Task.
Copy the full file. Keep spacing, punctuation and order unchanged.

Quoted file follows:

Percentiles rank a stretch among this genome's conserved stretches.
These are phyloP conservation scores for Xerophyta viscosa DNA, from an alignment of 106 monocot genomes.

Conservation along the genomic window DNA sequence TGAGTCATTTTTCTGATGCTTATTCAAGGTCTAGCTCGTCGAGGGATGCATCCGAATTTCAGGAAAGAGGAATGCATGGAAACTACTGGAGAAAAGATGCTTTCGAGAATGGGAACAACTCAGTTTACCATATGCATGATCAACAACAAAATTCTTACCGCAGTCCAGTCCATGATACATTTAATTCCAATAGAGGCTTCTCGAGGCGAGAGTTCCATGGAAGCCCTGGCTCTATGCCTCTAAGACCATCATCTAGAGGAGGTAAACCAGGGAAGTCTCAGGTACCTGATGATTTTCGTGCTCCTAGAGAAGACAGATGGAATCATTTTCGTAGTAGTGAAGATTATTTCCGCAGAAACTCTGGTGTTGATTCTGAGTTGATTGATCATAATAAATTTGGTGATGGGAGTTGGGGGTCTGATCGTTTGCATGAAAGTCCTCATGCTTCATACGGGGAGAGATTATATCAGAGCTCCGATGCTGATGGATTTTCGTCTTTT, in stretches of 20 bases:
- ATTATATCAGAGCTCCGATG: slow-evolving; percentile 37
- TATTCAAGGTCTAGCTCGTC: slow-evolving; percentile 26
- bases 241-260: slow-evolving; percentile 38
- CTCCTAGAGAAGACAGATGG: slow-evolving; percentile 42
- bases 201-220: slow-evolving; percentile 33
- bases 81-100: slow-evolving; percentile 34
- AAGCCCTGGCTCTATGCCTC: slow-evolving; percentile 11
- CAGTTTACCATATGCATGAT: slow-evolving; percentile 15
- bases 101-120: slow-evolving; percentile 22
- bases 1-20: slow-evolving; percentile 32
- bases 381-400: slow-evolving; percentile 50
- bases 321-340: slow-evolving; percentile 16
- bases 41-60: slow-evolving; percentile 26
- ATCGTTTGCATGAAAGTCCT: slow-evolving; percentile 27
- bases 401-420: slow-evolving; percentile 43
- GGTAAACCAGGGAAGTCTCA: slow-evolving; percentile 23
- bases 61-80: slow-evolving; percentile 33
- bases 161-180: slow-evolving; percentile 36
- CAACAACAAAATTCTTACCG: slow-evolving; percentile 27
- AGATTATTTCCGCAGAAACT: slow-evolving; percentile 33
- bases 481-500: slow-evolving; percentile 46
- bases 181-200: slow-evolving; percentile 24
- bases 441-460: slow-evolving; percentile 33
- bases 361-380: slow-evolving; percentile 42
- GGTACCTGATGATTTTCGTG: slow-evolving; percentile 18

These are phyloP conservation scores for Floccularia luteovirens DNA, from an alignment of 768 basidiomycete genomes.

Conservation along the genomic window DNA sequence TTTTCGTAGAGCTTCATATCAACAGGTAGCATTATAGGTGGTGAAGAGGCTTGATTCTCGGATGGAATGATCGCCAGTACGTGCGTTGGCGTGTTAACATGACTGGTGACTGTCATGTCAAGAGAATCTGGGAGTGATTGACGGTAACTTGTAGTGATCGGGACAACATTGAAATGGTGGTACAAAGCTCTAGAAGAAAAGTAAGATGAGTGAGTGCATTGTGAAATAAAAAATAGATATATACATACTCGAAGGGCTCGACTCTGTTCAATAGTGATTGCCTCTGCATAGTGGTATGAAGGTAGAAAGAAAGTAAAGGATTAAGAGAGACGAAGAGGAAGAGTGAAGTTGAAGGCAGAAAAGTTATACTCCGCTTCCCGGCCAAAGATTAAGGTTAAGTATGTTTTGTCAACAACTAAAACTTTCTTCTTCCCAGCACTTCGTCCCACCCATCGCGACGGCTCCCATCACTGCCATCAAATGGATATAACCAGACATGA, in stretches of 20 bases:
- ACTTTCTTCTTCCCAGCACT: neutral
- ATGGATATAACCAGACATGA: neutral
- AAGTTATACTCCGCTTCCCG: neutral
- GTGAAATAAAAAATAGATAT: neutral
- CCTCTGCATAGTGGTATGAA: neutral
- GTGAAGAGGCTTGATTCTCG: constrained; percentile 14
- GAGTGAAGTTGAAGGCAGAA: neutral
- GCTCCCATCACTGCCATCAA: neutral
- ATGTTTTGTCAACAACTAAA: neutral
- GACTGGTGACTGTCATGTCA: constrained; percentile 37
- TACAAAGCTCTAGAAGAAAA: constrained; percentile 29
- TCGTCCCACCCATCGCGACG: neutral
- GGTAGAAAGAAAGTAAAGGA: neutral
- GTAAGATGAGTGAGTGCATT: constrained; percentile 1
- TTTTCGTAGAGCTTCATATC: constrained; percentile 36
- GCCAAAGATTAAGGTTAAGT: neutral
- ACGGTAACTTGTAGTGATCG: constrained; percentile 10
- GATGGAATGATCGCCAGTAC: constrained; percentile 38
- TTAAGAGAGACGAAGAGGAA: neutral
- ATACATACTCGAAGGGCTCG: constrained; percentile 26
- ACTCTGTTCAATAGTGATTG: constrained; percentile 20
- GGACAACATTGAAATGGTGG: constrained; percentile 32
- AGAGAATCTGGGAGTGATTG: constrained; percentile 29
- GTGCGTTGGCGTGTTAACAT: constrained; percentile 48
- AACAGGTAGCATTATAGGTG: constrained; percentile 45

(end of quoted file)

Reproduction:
Percentiles rank a stretch among this genome's conserved stretches.
These are phyloP conservation scores for Xerophyta viscosa DNA, from an alignment of 106 monocot genomes.

Conservation along the genomic window DNA sequence TGAGTCATTTTTCTGATGCTTATTCAAGGTCTAGCTCGTCGAGGGATGCATCCGAATTTCAGGAAAGAGGAATGCATGGAAACTACTGGAGAAAAGATGCTTTCGAGAATGGGAACAACTCAGTTTACCATATGCATGATCAACAACAAAATTCTTACCGCAGTCCAGTCCATGATACATTTAATTCCAATAGAGGCTTCTCGAGGCGAGAGTTCCATGGAAGCCCTGGCTCTATGCCTCTAAGACCATCATCTAGAGGAGGTAAACCAGGGAAGTCTCAGGTACCTGATGATTTTCGTGCTCCTAGAGAAGACAGATGGAATCATTTTCGTAGTAGTGAAGATTATTTCCGCAGAAACTCTGGTGTTGATTCTGAGTTGATTGATCATAATAAATTTGGTGATGGGAGTTGGGGGTCTGATCGTTTGCATGAAAGTCCTCATGCTTCATACGGGGAGAGATTATATCAGAGCTCCGATGCTGATGGATTTTCGTCTTTT, in stretches of 20 bases:
- ATTATATCAGAGCTCCGATG: slow-evolving; percentile 37
- TATTCAAGGTCTAGCTCGTC: slow-evolving; percentile 26
- bases 241-260: slow-evolving; percentile 38
- CTCCTAGAGAAGACAGATGG: slow-evolving; percentile 42
- bases 201-220: slow-evolving; percentile 33
- bases 81-100: slow-evolving; percentile 34
- AAGCCCTGGCTCTATGCCTC: slow-evolving; percentile 11
- CAGTTTACCATATGCATGAT: slow-evolving; percentile 15
- bases 101-120: slow-evolving; percentile 22
- bases 1-20: slow-evolving; percentile 32
- bases 381-400: slow-evolving; percentile 50
- bases 321-340: slow-evolving; percentile 16
- bases 41-60: slow-evolving; percentile 26
- ATCGTTTGCATGAAAGTCCT: slow-evolving; percentile 27
- bases 401-420: slow-evolving; percentile 43
- GGTAAACCAGGGAAGTCTCA: slow-evolving; percentile 23
- bases 61-80: slow-evolving; percentile 33
- bases 161-180: slow-evolving; percentile 36
- CAACAACAAAATTCTTACCG: slow-evolving; percentile 27
- AGATTATTTCCGCAGAAACT: slow-evolving; percentile 33
- bases 481-500: slow-evolving; percentile 46
- bases 181-200: slow-evolving; percentile 24
- bases 441-460: slow-evolving; percentile 33
- bases 361-380: slow-evolving; percentile 42
- GGTACCTGATGATTTTCGTG: slow-evolving; percentile 18

These are phyloP conservation scores for Floccularia luteovirens DNA, from an alignment of 768 basidiomycete genomes.

Conservation along the genomic window DNA sequence TTTTCGTAGAGCTTCATATCAACAGGTAGCATTATAGGTGGTGAAGAGGCTTGATTCTCGGATGGAATGATCGCCAGTACGTGCGTTGGCGTGTTAACATGACTGGTGACTGTCATGTCAAGAGAATCTGGGAGTGATTGACGGTAACTTGTAGTGATCGGGACAACATTGAAATGGTGGTACAAAGCTCTAGAAGAAAAGTAAGATGAGTGAGTGCATTGTGAAATAAAAAATAGATATATACATACTCGAAGGGCTCGACTCTGTTCAATAGTGATTGCCTCTGCATAGTGGTATGAAGGTAGAAAGAAAGTAAAGGATTAAGAGAGACGAAGAGGAAGAGTGAAGTTGAAGGCAGAAAAGTTATACTCCGCTTCCCGGCCAAAGATTAAGGTTAAGTATGTTTTGTCAACAACTAAAACTTTCTTCTTCCCAGCACTTCGTCCCACCCATCGCGACGGCTCCCATCACTGCCATCAAATGGATATAACCAGACATGA, in stretches of 20 bases:
- ACTTTCTTCTTCCCAGCACT: neutral
- ATGGATATAACCAGACATGA: neutral
- AAGTTATACTCCGCTTCCCG: neutral
- GTGAAATAAAAAATAGATAT: neutral
- CCTCTGCATAGTGGTATGAA: neutral
- GTGAAGAGGCTTGATTCTCG: constrained; percentile 14
- GAGTGAAGTTGAAGGCAGAA: neutral
- GCTCCCATCACTGCCATCAA: neutral
- ATGTTTTGTCAACAACTAAA: neutral
- GACTGGTGACTGTCATGTCA: constrained; percentile 37
- TACAAAGCTCTAGAAGAAAA: constrained; percentile 29
- TCGTCCCACCCATCGCGACG: neutral
- GGTAGAAAGAAAGTAAAGGA: neutral
- GTAAGATGAGTGAGTGCATT: constrained; percentile 1
- TTTTCGTAGAGCTTCATATC: constrained; percentile 36
- GCCAAAGATTAAGGTTAAGT: neutral
- ACGGTAACTTGTAGTGATCG: constrained; percentile 10
- GATGGAATGATCGCCAGTAC: constrained; percentile 38
- TTAAGAGAGACGAAGAGGAA: neutral
- ATACATACTCGAAGGGCTCG: constrained; percentile 26
- ACTCTGTTCAATAGTGATTG: constrained; percentile 20
- GGACAACATTGAAATGGTGG: constrained; percentile 32
- AGAGAATCTGGGAGTGATTG: constrained; percentile 29
- GTGCGTTGGCGTGTTAACAT: constrained; percentile 48
- AACAGGTAGCATTATAGGTG: constrained; percentile 45